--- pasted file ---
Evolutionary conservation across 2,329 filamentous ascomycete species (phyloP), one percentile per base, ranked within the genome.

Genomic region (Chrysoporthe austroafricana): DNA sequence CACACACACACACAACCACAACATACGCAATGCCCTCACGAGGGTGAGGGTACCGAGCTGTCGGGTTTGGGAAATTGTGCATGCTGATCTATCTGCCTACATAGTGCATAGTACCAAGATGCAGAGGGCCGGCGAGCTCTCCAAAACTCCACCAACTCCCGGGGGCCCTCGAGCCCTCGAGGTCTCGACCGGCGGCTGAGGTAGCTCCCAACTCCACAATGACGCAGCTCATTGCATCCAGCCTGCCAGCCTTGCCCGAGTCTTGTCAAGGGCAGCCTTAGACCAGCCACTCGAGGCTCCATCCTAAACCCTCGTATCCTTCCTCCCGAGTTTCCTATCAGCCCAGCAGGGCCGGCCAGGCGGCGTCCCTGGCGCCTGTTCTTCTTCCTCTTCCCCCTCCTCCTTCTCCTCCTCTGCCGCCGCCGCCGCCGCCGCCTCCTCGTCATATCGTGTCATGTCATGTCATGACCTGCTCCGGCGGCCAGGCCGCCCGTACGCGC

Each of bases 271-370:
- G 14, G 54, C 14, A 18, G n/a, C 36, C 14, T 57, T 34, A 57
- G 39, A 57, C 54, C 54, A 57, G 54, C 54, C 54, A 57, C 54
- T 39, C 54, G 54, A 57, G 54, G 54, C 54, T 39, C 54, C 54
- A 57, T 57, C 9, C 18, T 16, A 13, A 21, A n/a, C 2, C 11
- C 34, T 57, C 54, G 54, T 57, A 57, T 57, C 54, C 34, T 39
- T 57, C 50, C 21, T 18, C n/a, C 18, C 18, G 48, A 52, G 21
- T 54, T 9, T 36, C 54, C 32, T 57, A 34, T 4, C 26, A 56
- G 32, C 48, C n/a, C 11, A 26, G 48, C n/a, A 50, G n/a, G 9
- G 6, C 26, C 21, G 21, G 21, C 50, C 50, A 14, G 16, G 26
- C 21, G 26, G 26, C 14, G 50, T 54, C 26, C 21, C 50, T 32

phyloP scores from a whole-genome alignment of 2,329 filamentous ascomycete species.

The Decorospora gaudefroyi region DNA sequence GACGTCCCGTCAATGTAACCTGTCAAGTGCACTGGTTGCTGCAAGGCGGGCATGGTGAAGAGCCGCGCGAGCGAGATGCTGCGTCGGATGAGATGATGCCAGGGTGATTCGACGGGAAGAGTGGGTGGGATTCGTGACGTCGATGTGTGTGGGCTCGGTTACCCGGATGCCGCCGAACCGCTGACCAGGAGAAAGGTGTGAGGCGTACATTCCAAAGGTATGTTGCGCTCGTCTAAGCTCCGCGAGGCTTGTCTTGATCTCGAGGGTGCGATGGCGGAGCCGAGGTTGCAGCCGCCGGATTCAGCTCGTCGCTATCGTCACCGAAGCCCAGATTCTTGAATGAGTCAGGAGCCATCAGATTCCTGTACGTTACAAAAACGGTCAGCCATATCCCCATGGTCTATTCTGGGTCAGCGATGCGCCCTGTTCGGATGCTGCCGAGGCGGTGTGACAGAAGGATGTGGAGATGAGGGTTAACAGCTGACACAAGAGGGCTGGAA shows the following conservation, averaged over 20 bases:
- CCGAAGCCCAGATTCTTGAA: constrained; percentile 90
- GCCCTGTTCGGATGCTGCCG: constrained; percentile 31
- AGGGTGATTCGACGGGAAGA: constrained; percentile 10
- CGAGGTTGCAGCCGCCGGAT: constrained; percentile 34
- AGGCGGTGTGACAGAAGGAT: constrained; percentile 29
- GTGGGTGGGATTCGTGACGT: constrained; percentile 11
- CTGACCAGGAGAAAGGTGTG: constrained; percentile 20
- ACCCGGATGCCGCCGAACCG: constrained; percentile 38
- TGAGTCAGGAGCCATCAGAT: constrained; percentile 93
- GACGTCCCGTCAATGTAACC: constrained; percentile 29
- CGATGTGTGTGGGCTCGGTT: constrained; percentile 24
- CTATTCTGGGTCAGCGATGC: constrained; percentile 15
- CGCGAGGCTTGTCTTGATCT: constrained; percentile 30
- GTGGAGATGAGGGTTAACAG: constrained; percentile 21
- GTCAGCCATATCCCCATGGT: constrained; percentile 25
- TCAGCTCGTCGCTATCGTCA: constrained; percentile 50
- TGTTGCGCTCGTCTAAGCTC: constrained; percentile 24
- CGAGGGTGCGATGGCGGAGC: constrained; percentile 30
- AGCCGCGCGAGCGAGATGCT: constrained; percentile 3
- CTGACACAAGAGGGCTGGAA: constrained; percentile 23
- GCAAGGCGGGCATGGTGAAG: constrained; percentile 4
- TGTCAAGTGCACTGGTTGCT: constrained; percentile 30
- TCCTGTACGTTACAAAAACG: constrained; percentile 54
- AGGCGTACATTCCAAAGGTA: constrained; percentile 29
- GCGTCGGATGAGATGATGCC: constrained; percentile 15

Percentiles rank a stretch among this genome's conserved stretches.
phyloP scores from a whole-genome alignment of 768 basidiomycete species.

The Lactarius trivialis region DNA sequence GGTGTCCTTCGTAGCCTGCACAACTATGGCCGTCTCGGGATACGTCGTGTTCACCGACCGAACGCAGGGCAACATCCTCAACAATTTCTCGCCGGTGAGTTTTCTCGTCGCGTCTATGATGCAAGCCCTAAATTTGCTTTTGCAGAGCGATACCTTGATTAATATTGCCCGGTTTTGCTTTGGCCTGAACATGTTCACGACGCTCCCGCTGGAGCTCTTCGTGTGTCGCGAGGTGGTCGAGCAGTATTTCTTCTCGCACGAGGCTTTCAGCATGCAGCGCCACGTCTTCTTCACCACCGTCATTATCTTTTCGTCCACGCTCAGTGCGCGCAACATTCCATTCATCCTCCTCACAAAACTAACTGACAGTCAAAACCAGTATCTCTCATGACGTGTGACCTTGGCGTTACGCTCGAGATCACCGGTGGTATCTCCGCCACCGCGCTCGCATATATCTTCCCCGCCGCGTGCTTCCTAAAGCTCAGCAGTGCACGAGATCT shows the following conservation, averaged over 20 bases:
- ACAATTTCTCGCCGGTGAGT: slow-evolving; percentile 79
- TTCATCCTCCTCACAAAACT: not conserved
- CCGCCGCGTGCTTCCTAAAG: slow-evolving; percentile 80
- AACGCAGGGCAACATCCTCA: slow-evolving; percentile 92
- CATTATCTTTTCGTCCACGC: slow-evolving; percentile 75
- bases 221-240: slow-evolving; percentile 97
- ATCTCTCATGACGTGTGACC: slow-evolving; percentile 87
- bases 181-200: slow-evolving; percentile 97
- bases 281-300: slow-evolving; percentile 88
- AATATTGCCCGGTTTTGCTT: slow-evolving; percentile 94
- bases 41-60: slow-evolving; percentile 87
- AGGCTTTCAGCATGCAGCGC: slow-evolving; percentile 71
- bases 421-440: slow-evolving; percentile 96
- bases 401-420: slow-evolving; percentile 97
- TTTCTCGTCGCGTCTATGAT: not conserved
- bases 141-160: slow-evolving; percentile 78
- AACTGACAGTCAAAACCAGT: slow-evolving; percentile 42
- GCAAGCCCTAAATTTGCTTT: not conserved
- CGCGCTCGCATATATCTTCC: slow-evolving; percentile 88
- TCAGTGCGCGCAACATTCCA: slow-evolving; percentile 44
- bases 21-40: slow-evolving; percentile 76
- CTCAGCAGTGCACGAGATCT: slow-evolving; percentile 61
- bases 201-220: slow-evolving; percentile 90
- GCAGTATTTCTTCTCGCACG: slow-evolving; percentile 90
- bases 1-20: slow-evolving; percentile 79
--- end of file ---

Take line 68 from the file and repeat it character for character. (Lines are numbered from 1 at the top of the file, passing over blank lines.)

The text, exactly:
- bases 1-20: slow-evolving; percentile 79